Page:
Carving a New Identity in the Heart of the City: Rainier Square, Seattle

Session: Track F: Best Tall Building Award By Function: Mixed Use, Part 1

Andy BenchMindy Levine-ArcherProject image

Andy Bench
Vice President, Wright Runstad & Co

Mindy Levine-Archer
Partner, Firmwide Design Leader, NBBJ
New York City

Rainier Square redefines Seattle’s skyline and brings new energy to the central business district. The development includes a mixed-use high-rise containing office space, residential units, and retail, as well as below-grade parking capacity for 1,000 vehicles. Its unique carved form complements and honors the neighboring Rainier Tower, which was designed by renowned architect Minoru Yamasaki. Its form also creates a welcoming street-level presence, maximizes space and views, and establishes a unique identity for the neighborhood.

By redeveloping the entire block while also making an iconic addition to the skyline, the project revitalizes a languishing area of the city and creates a new urban hub. The cascading east façade protects views from the existing Rainier Tower and provides a wide variety of floor plate sizes within the office portion of the new building. The residential portion is lifted above the office floors, where plates are smallest and best suited for residential layouts, while also providing the best views. And the podium holds retail space, both on the inside and the outside of the block, activating the streetscape and providing a through-block connection for pedestrians. The project’s exterior slope design was driven by numerous studies to maximize views and daylight, and enhance the interior layouts to create environments tailored to different building users.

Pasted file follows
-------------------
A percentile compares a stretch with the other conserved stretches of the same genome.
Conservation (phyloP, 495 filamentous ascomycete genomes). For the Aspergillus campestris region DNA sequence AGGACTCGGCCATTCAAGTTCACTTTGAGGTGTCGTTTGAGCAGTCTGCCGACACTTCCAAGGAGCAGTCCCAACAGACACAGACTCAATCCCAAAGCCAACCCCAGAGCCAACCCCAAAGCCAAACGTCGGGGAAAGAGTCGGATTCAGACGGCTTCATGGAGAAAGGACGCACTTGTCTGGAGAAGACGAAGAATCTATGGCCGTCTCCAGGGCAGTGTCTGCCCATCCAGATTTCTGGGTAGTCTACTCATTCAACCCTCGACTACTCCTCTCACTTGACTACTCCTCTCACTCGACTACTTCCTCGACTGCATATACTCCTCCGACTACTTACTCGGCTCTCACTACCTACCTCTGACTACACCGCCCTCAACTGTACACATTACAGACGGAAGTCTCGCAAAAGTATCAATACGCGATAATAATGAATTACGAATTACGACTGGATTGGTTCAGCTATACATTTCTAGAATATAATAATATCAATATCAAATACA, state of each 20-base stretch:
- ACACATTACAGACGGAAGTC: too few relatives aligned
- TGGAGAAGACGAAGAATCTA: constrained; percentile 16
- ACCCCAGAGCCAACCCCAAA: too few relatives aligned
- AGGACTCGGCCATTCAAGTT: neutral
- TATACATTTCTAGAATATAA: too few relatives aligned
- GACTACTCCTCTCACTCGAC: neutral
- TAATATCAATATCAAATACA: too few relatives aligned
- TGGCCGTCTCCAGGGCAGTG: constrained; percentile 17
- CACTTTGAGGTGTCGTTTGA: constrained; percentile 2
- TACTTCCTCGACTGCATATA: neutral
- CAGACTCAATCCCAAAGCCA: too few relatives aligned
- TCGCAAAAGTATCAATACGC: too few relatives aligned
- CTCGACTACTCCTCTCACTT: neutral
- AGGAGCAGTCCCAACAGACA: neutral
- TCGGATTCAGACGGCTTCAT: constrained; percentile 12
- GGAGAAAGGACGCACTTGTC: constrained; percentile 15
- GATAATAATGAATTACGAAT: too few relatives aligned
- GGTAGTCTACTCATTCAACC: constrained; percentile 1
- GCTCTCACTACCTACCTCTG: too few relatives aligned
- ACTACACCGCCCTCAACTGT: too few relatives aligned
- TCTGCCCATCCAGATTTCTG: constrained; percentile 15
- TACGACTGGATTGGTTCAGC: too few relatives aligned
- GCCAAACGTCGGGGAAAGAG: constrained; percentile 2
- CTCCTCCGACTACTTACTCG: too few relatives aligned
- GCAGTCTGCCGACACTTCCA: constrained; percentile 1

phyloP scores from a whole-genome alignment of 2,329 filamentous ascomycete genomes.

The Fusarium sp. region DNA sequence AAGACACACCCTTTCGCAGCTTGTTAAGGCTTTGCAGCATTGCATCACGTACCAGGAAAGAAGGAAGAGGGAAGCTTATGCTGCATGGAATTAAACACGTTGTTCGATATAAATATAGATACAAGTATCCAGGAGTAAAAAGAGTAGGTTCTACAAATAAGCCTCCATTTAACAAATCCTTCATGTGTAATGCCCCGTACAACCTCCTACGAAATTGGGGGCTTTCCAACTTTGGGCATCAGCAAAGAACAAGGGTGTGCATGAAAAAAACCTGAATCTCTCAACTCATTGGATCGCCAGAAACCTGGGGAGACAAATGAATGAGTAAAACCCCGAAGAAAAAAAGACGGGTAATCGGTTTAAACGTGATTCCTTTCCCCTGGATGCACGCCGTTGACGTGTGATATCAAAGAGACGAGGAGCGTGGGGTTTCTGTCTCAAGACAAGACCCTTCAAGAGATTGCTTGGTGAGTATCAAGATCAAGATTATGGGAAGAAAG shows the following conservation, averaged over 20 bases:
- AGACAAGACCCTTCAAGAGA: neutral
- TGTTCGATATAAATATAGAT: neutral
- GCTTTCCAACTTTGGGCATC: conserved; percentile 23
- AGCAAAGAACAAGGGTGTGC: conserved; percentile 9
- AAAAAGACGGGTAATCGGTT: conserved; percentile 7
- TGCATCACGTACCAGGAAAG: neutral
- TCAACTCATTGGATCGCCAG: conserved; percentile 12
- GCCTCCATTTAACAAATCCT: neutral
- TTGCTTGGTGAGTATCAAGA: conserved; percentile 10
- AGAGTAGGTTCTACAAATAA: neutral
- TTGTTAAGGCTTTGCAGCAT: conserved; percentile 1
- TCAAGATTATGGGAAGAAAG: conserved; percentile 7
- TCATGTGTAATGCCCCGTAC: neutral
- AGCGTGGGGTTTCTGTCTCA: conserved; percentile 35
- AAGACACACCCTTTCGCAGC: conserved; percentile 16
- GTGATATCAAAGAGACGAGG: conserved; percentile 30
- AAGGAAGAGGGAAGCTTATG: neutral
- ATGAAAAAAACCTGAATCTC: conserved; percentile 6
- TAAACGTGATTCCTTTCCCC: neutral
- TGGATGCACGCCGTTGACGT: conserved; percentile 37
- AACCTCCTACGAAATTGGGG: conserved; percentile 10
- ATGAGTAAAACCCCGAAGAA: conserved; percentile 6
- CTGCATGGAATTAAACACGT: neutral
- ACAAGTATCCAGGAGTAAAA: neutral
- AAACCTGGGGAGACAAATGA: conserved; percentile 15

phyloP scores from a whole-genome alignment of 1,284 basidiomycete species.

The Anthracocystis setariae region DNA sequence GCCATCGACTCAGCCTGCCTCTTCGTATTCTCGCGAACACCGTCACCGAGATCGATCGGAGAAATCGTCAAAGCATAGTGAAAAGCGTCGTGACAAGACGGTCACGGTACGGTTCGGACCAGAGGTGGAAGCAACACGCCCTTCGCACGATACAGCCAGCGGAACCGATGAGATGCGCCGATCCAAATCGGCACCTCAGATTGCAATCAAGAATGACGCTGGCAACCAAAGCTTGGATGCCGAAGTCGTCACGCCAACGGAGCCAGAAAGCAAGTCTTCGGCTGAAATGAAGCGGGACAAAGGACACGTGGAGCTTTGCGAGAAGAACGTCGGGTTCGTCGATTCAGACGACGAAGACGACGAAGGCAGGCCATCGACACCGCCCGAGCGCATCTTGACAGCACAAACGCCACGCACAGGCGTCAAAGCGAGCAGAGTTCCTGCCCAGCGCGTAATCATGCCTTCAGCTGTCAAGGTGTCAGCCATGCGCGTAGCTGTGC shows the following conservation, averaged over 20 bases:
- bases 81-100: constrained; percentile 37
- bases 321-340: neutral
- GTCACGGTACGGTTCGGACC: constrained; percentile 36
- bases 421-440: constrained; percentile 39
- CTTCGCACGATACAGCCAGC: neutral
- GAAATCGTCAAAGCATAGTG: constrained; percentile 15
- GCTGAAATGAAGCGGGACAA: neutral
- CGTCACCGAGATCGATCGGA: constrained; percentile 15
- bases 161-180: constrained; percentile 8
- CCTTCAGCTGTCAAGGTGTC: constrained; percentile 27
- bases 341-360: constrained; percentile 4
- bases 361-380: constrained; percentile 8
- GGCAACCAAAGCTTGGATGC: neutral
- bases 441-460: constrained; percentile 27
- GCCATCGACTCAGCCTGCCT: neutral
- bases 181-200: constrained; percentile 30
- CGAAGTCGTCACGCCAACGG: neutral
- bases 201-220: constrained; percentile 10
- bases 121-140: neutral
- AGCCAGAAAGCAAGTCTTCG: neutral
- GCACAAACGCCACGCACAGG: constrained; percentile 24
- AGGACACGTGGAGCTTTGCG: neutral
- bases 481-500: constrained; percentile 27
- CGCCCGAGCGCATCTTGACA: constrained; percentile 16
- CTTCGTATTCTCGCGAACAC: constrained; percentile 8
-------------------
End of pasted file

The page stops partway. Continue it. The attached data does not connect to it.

With the environment and sustainability in mind, the development houses a mix of uses that present the opportunity for energy savings between projects. This “heat bank” concept allows for energy transfers between complementary uses like office and residential. Through this integrated, holistic building systems approach, the building is targeting a performance level at least 7.5 percent above the requirements of the Seattle Energy Code, already one of the country’s most stringent.

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